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Communist Party, U.S.A.

April 27, 1960

Report Outline
U.S. Communists and Communism, 1960
Legal Weapons Against Communists
Special Problems in Communist Control

U.S. Communists and Communism, 1960

Possible Entry of Red in Presidential Race

American communists may add an almost forgotten touch to the 1960 political campaign by running a candidate of their own for President, The so-called Progressives of 1948 and 1952 were given a strong Red tinge by the support of Communists, but the American branch of international communism has not entered the presidential lists independently since Earl Browder contended for votes with Franklin D. Roosevelt and Wendell Willkie in 1940.

Passing of the McCarthy era, coupled with the country's tolerant reception of Soviet Premier Nikita S. Khrushchev last year, may have convinced Communist party leaders that American attitudes toward their kind have changed enough to make it worth their while to resume direct political activity. Gus Hall, Communist general secretary, disclosed on April 17 that the possibility of putting up a presidential candidate had been discussed at a meeting in Chicago, March 26–27, of the party's national committee. Final decision was delayed pending inquiry into the difficulties of complying with the requirements of state election laws.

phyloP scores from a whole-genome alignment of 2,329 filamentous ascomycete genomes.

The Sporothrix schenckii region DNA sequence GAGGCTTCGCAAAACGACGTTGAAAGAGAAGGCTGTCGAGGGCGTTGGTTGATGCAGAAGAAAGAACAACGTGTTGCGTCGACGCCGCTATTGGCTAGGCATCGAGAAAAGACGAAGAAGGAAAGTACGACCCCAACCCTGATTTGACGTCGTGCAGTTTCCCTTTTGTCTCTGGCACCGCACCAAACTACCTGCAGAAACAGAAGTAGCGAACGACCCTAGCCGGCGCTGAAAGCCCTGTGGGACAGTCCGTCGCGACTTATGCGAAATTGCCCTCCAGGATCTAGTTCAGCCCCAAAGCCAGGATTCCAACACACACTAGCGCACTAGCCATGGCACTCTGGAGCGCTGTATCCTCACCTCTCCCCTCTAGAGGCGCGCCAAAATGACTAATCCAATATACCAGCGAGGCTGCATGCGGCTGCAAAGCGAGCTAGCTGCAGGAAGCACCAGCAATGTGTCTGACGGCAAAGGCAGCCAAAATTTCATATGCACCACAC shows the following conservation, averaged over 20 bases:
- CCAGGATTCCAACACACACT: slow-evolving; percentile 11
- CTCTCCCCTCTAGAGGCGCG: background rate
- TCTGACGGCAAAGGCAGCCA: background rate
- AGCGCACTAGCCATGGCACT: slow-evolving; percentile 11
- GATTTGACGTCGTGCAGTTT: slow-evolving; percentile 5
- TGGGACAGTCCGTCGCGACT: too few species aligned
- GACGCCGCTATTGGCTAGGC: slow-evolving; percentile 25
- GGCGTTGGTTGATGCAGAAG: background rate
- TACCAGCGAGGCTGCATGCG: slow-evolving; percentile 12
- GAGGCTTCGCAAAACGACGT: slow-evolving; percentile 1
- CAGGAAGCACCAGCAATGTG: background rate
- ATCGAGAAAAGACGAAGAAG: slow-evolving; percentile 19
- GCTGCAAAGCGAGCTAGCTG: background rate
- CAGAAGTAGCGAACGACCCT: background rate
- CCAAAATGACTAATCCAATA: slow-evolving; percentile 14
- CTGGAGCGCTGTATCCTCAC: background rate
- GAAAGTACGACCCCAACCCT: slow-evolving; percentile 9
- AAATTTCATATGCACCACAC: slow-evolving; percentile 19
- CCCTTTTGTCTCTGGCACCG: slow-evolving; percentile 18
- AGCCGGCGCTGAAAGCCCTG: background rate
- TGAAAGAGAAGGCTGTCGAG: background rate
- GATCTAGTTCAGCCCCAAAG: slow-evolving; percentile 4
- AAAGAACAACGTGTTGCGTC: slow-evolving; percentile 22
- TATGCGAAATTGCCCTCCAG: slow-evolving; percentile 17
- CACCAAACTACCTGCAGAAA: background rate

The general public will not be greatly disturbed if a Communist candidate for President emerges in the coming months. Third-party candidates, least of all those on the extreme left, rarely make much impression on the American electorate. But if there is nothing to fear from operations of Communists in the political arena, their activities elsewhere on the domestic scene may be a cause of justified apprehension. Director J. Edgar Hoover of the Federal Bureau of Investigation warned early this year, following a shake-up of the American Communist party organization, that the country could “look forward to a period of renewed party agitation in all fields.”

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BROWSE RELATED TOPICS:
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